Mother and her four-year-old daughter are kidnapped and gang-raped for two weeks after attackers lured her with promise of work at a hospital in Pakistan
- The woman was a Karachi hospital worker who had been offered lucrative work
- A Kashmore man named Rafiq Malik has been arrested and questioned by police
- Police are still searching for two male accomplices suspected in the case
- Attack came two months after unprecedented protests in Pakistan over the rape of a woman who was attacked in front of her children and blamed by police
A mother and her four-year-old daughter were kidnapped and gang-raped for two weeks in Pakistan after attackers lured the woman with false promises of well-paid work.
A man has been arrested for the violent crime which took place in Kashmore, a district in Pakistan’s Sindh province, police said on Tuesday.
He has been identified as Rafiq Malik, a resident of Kashmore who owned land there, Pakistani news network Samaa reported, adding that police are questioning Malik after he was remanded in custody for three days.
Police continue to search for his two accomplices.
Neither the woman nor her child have been named but it is believed the mother was a hospital worker from Karachi who had been persuaded to attend to someone after the suspects offered her a large sum of money for the work.
Thereafter, the woman and her daughter were abducted by the group.
A man has been arrested for the abduction and gang-rape of a woman and her child in Kashmore, Pakistan. Police are still searching for two male accomplices involved in the attacks, which took place over 15 days [Stock photo]
‘The suspects kidnapped them and kept them in custody for 15 days,’ Samaa reported a police officer as saying.
The men reportedly raped the woman and her child repeatedly over that time.
The group then released the mother and told her to bring them more women from Karachi. Meanwhile, they kept her daughter, threatening to murder her if the woman did not comply with their demand.
Samaa reported that the woman immediately went to police in Kashmore who were able to find and rescue her daughter.
The child is reportedly in a critical condition at a hospital in the city of Larkana. On Wednesday, a medical examination confirmed that the woman and her child had been gang-raped, according to Samaa.
Last month, the rape of a woman outside Lahore sparked unprecedented protests and calls from international rights groups for Pakistan to reform its judicial system.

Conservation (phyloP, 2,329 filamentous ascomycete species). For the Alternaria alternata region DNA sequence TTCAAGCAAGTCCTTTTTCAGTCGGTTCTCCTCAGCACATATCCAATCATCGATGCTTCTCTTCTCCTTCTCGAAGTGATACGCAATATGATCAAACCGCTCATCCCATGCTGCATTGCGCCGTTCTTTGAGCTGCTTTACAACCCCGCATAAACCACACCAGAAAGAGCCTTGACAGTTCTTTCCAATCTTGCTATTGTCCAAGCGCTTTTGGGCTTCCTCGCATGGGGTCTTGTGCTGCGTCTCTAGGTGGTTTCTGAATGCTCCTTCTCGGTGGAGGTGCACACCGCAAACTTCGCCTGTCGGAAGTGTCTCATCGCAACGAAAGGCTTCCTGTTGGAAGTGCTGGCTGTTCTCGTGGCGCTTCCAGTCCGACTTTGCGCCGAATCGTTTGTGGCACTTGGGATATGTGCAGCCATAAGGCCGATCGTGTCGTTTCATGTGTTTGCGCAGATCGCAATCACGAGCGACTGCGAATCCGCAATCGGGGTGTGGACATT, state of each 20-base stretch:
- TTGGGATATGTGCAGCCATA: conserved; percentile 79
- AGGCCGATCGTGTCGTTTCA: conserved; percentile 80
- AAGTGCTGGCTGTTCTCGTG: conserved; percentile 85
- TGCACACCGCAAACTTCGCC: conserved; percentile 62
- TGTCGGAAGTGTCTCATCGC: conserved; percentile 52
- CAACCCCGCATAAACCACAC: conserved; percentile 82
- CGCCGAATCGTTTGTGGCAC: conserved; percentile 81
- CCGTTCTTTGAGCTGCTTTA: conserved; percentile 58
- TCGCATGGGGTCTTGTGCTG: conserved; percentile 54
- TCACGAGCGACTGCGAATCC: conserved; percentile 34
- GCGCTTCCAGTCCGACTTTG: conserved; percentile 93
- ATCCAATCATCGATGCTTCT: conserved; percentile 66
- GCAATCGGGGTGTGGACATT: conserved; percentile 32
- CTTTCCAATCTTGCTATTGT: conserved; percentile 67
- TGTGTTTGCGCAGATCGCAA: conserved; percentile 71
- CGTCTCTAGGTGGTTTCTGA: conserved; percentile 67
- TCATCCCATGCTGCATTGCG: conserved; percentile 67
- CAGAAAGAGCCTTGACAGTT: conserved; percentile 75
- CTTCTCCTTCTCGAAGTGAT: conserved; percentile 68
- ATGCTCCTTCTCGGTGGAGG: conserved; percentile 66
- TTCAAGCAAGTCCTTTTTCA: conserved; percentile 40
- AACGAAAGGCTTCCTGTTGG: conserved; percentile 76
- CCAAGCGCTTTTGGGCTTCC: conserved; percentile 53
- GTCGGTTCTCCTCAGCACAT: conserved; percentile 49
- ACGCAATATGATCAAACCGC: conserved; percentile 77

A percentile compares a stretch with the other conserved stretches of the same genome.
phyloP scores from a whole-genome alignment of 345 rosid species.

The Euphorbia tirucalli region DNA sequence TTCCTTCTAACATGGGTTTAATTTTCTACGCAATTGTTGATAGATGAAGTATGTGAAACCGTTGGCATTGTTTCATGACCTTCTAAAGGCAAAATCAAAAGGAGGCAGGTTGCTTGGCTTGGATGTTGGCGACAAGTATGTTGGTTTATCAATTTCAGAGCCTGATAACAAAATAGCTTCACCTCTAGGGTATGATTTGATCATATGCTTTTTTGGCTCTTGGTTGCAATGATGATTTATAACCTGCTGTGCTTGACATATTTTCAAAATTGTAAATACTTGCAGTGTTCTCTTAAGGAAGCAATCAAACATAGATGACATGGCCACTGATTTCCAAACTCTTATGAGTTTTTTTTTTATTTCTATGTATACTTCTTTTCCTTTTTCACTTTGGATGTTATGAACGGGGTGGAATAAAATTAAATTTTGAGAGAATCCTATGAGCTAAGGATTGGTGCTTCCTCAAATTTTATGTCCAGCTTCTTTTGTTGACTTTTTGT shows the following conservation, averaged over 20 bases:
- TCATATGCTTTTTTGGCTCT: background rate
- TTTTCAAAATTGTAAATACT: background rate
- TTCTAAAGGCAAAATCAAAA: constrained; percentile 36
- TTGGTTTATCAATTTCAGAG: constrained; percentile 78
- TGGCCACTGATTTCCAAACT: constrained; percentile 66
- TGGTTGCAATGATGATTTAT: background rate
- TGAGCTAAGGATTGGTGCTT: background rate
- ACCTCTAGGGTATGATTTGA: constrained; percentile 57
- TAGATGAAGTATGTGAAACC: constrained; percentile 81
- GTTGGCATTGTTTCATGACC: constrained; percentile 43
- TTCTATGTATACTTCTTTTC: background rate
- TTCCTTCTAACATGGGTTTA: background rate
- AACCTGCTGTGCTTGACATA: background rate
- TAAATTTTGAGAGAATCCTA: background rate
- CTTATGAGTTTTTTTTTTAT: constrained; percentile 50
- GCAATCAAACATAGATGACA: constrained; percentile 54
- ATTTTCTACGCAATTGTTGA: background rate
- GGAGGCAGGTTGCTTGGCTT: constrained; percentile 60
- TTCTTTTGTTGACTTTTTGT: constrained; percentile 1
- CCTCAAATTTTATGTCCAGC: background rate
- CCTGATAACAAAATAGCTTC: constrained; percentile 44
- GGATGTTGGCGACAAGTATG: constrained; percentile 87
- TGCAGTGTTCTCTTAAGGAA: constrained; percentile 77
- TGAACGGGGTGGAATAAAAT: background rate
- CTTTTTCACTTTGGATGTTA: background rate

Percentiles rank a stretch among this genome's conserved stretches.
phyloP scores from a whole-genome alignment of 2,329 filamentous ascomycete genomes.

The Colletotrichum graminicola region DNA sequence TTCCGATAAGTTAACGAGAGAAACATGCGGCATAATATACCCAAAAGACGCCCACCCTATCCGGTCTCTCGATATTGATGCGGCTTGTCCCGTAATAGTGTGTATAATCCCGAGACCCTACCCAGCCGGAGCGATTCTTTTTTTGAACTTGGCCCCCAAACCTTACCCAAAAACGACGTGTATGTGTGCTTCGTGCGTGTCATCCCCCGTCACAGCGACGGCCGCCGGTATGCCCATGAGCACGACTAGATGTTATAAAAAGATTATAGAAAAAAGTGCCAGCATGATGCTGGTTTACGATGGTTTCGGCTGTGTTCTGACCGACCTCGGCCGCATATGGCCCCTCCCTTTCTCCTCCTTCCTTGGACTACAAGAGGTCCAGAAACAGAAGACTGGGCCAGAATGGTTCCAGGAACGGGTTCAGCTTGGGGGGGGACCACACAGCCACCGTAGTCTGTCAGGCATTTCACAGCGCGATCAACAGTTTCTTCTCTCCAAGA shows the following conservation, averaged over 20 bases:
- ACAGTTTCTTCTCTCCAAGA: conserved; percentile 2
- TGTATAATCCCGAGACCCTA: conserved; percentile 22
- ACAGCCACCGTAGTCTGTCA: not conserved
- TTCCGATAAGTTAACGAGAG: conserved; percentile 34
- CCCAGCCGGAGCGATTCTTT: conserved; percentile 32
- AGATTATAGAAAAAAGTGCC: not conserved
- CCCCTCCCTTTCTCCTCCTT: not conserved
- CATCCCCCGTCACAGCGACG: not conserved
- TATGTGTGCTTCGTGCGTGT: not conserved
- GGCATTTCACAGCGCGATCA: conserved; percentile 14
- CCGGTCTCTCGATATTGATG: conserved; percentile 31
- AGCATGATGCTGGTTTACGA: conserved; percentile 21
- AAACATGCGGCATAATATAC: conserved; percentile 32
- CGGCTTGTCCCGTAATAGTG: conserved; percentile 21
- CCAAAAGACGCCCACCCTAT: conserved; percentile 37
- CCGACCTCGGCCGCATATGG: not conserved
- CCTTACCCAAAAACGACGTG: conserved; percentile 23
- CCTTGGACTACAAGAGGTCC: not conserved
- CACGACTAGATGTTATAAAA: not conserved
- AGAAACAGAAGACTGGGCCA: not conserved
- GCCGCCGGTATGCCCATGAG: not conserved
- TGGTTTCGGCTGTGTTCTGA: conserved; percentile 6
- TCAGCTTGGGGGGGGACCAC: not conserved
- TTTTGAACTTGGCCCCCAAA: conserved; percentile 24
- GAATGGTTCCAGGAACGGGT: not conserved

The woman’s car had ran out of petrol while she was out with her two children. She called for assistance but was dragged from the vehicle and raped by two men as she waited by the side of the road, Just Earth News reported.
In September, the rape of a woman in front of her two children on the side of a road sparked unprecedented protests after the police officer in charge of the investigation appeared to blame the woman for her rape. He said she should have driven on a busier road during the day and checked that she had enough petrol. The woman was waiting for roadside assistance when she was attacked. Pictured: Protesters in Karachi in September [File photo]
Pakistan has harsh sentences for rape but convictions are rare in the country where sexual and gender-based violence towards women is pervasive. Pictured: A woman holds a placard during a protest in Lahore after a woman was raped outside of the city and police appeared to blame her for the attack [File photo]
Protests erupted after the lead investigator Umar Sheikh suggested the woman was to blame for the attack, saying she should have travelled on a busier road during the day and checked her petrol before setting out.
Amnesty International released a message in support of protesters saying: ‘There have been too many victims and too few convictions of perpetrators in a criminal justice system characterised by impunity.’
The BBC reported that Pakistan’s Federal Minister of Human Rights Shireen Mazari tweeted: ‘For an officer to effectively blame a woman for being gang-raped by saying she should have taken the GT Road or question as to why she went out in the night with her children is unacceptable & have taken up this issue.
‘Nothing can ever rationalise the crime of rape. That’s it.’
In recent years, increasingly-vocal and social media-savvy feminists have been challenging the social norms that influence the way rape cases are handled. Pictured: Protesters in Lahore demonstrate against the mishandling of a rape case in September [File photo]
Convicted rapists in Pakistan face a sentence of between 10 and 25 years in prison or the death penalty.
For gang-rape, the punishment is the death penalty or life imprisonment.
However, ineffective investigation and prosecution of rape cases are commonplace in the country where sexual and gender-based violence towards women is pervasive.
Many women fear they will be shamed or persecuted by police and others if they come forward.
In recent years, increasingly-vocal and social media-savvy feminists have been challenging the social norms that influence the way rape cases are handled in Pakistan.
Source: Read Full Article